Economic Insights - January 2020

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What is the outlook for the economy?  We’ll give you the insights and analysis you need to make better decisions, so you can make better profits.

In January, market participants returned from their holiday festivities with geopolitical concerns weighing on their minds.  To judge by the tone of some media coverage, the world is teetering on the brink of an apocalyptic war in the Middle East between the U.S. and Iran.

Yet week ending January 10 saw new all-time market highs.  As we’ve seen over the past ten years, trying to call the start of any pullback has been a losing strategy.

The consensus is that the U.S. economy will grow only 1.8 percent in 2020, which would be the weakest growth since 2012.  We’re not buying it. 

One of the persistent flaws in the economic thinking of many analysts and investors is that economic expansion has to come to an end because of “old age” alone.  History contradicts this widespread claim.  Research from the San Francisco Federal Reserve Bank back in 2016 shows that old economic expansions are no more likely than young expansions to die in the following year.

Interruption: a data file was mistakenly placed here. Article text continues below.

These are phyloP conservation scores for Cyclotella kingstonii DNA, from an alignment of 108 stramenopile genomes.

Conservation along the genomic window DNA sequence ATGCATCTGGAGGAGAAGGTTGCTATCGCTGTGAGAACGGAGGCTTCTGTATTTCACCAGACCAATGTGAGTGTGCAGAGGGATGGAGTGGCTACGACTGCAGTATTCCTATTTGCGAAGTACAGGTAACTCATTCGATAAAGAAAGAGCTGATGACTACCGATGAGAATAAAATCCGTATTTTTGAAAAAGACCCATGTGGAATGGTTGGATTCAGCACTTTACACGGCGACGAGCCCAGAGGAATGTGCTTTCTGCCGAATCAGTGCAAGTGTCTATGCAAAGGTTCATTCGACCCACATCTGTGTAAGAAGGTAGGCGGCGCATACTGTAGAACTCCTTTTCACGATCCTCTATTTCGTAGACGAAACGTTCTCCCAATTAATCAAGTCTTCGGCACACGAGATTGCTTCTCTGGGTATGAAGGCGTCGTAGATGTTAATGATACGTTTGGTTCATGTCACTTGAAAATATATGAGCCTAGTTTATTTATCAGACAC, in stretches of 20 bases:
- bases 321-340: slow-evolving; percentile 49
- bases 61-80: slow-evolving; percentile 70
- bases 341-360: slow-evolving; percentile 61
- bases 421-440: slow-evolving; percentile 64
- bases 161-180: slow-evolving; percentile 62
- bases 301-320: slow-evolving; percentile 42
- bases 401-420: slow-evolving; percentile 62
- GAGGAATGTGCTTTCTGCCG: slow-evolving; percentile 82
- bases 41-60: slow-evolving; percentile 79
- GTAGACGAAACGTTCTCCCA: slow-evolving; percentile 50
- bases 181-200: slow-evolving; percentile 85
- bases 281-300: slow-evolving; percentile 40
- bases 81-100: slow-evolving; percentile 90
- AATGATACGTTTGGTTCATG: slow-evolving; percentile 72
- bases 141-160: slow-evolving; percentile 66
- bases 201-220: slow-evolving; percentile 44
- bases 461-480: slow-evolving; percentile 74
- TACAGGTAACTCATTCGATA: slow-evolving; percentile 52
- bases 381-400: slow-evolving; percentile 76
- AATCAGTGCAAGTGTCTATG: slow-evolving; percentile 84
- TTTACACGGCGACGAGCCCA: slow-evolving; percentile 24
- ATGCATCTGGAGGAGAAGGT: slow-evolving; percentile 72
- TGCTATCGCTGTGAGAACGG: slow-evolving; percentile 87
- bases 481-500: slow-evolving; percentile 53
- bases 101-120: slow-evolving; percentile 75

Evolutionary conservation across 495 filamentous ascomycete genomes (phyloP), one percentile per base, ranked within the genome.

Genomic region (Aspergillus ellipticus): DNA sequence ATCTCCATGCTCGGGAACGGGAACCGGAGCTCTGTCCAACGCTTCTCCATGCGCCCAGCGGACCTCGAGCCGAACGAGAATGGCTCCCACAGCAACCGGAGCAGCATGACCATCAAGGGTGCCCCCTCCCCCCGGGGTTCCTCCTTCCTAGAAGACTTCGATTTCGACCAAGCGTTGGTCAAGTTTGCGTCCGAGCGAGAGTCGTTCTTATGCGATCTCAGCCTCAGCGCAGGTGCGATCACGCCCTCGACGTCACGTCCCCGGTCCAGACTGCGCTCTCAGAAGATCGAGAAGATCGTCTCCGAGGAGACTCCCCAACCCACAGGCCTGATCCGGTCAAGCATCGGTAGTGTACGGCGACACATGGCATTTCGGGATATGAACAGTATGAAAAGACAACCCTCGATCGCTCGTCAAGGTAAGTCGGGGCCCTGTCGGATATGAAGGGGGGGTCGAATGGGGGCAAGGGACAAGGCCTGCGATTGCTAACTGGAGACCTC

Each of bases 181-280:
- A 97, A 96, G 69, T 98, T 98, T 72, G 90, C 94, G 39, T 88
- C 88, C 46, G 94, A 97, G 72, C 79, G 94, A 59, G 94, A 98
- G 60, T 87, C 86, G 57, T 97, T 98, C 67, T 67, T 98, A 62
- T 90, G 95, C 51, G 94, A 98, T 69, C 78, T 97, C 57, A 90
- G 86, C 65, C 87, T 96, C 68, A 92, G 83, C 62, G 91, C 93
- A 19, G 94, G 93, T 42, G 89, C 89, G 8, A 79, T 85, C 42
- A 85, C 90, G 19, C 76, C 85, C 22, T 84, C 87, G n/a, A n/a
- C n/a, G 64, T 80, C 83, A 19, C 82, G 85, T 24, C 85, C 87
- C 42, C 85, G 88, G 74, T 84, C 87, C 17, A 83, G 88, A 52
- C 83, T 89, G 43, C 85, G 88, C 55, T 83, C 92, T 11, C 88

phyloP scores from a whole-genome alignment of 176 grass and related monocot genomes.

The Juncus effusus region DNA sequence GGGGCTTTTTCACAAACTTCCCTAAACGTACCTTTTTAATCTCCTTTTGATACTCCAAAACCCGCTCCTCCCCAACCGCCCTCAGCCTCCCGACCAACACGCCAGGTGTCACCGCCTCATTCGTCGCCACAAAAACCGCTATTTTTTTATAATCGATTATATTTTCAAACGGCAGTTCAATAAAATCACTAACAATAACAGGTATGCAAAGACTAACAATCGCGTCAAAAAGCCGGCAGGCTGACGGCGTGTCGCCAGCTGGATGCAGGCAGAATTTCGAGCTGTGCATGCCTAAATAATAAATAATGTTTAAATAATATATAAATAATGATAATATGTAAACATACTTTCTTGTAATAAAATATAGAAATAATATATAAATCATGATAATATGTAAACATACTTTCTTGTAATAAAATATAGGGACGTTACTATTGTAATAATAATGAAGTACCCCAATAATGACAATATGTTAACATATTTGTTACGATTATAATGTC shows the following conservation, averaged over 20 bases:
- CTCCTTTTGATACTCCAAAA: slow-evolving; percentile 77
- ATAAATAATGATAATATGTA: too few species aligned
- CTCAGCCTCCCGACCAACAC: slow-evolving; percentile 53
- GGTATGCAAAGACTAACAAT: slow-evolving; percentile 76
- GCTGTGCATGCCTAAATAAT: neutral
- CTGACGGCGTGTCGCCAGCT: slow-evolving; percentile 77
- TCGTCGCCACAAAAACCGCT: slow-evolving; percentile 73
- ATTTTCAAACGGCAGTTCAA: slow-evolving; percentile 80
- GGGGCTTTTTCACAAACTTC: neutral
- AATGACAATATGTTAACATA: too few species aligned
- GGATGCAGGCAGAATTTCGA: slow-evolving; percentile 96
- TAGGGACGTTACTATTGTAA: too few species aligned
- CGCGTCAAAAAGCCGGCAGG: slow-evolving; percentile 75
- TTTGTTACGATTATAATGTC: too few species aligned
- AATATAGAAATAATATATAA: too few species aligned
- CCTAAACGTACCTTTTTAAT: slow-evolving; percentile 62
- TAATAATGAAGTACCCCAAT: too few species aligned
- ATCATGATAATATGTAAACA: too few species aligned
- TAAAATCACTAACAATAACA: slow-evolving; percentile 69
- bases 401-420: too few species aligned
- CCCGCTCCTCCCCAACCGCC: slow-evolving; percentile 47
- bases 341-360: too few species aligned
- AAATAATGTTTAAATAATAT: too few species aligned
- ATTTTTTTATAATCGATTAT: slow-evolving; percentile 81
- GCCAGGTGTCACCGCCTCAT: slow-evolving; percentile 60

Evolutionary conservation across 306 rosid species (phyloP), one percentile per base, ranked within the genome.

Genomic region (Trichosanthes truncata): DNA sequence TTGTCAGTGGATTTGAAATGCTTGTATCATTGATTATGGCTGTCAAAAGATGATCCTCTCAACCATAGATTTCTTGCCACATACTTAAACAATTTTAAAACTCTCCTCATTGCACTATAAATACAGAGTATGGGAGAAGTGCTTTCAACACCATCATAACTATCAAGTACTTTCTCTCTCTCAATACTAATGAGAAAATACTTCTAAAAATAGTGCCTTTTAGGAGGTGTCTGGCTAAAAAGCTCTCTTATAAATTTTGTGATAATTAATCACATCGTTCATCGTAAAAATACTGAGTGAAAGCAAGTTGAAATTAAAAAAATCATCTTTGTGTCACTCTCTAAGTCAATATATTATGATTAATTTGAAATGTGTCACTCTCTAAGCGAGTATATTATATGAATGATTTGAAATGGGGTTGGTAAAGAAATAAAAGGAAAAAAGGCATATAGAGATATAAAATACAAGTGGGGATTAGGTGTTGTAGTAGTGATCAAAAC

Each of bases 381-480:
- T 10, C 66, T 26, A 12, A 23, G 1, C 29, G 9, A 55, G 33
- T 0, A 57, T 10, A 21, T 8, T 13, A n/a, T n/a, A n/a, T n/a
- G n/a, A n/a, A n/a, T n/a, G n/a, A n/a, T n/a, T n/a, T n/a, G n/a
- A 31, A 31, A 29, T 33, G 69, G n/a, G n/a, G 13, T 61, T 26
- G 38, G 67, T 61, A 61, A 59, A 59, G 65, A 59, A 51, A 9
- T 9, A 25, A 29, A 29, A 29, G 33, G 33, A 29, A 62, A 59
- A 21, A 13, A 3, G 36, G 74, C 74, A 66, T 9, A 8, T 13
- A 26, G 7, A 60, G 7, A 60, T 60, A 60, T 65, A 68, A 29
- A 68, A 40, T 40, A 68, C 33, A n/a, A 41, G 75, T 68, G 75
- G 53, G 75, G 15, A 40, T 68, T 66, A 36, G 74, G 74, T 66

Instead, a common-sense view states that entrepreneurship and public policy matter the most.  For whatever reason, those issues have been ignored and dismissed. 

Common sense also tells us in such a weak recovery as we have seen since 2009, the “textbook” definition and the “models” used to forecast cycles can be tossed out the window.  Unfortunately, many still hold on to those doctrines.

As of early 2020, the big story for the economy and the market revolves around a boost in “confidence.”  As shown in a chart from the fourth quarter of 2019 Duke CFO Survey, which appears in the printable issue of Business Briefings, CFO confidence has started to improve after a big decline late in 2018.

This is just a start.  But there is plenty of room for additional improvement since more than half of CFOs still expect a recession to start in the next 12 months, which is down only slightly from third-quarter levels.

Notably, the highly reliable Business Cycle Index (or BCI) from IM Market signals, shows essentially no chance of a recession in 2020.  This model has accurately predicted...

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